Dr Dawn Harper on signs of vitamin B12 and vitamin D deficiency
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Vitamin B12 carries out a number of biological processes, from the maintenance of the nervous system to the production of red blood cells. It becomes increasingly harder to absorb as we age, however, because levels of stomach acids become depleted. This can prevent absorption of B12 in the liver, which may cause symptoms to appear progressively.
When twitching occurs in the toes, it may reflect an underlying health condition or temporary interruptions in the circulatory system, muscles and joints.
The National Institutes of Health cites muscle spasms as a symptom of low B12 levels, alongside tingling, soreness, weakness and numbness.
While many complain of spasms in their toes, low levels can cause twitching in muscles throughout the body.
The B12 Deficiency website explains: “Even if you only suffer from a handful of symptoms […], particularly neurological symptoms, it is advisable to get yourself tested and educate yourself about this deficiency.
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“While B12 deficiency may not always be the culprit (these signs and symptoms can stem from other causes) it is essential that your doctor rules this condition out due to the potential for misdiagnosis.”
Twitching and spasms are common manifestations of low B12 levels, as are cramping and tingling.
These symptoms occur because vitamin B12 plays a critical role in the nervous system.
Its absence can cause people to develop nerve conduction problems, which causes involuntary muscular contractions.
Psychology Today states: “The occasional twitching at night is nothing to worry about, but chronic muscle spasms may point to different health conditions.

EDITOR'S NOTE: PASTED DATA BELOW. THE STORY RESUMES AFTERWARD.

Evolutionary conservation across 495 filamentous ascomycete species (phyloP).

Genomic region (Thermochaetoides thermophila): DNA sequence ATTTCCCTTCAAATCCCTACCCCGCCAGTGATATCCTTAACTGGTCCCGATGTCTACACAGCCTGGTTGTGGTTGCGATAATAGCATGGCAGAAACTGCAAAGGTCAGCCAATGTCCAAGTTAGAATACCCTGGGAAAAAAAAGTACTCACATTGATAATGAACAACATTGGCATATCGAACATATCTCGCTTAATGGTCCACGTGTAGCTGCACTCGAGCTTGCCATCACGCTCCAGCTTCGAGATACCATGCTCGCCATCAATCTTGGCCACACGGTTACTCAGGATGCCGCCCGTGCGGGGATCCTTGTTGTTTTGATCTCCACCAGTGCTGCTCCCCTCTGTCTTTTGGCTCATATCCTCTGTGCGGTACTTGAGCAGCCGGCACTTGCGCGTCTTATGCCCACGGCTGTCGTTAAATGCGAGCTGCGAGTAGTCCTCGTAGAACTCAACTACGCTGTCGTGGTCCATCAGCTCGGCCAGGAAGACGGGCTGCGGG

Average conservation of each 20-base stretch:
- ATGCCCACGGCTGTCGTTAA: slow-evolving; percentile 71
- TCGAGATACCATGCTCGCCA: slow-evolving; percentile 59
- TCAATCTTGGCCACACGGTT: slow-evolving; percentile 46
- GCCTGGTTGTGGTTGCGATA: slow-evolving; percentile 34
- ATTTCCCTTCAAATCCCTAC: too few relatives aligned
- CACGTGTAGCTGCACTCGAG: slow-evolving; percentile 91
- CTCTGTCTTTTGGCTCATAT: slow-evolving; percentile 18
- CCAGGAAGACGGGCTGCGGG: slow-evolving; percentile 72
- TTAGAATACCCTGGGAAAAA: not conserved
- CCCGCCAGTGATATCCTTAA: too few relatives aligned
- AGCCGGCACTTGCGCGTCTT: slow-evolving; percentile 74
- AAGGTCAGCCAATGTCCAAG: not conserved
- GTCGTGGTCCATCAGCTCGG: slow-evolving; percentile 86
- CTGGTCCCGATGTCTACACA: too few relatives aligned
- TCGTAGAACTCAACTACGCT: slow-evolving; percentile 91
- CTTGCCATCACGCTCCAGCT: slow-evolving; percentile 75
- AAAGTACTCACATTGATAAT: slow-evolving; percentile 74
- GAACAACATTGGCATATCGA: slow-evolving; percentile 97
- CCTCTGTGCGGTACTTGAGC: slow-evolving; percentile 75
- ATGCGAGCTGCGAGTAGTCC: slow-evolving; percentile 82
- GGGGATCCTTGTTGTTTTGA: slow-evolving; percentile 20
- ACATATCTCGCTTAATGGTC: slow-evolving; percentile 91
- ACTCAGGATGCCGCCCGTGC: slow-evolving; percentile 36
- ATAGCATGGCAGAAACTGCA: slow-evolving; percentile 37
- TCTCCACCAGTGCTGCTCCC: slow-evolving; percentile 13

“At the very least, experiencing twitching indoor sleep can cause an increase in nighttime wakefulness and a decline in sleep quality.”
The longer a deficiency is left unmanaged, however, the more damage nerves become subject to.
Medical intervention at this stage is imperative, as nerve damage can eventually lead to peripheral neuropathy.
This is because B12 is needed for the production of the myelin sheath around the nerve endings, which protects them.
According to the peripheral neuropathy centre: “Without this protection, nerves cease to function properly and conditions such as peripheral neuropathy occur.
“Even B12 deficiency that is relatively mild may affect the nervous system and the proper functioning of the brain.”
Where to find vitamin B12Levels of B12 can in most cases be increased by making the right dietary additions.
Sources include red meat, poultry and eggs, dairy products, and fish, but it is also available as an injection or supplement.
Oral therapy of B12, injections and supplements are usually reserved for patients with a confirmed deficiency or older patients who are unable to absorb the nutrient naturally.
Other risk factors for the condition include gastric surgery, which can disrupt the production of intrinsic factors, which the body needs to take up B12.
When vitamin B12 is absorbed into the liver, levels can sustain the body for years, so symptoms tend to develop in a gradual manner.
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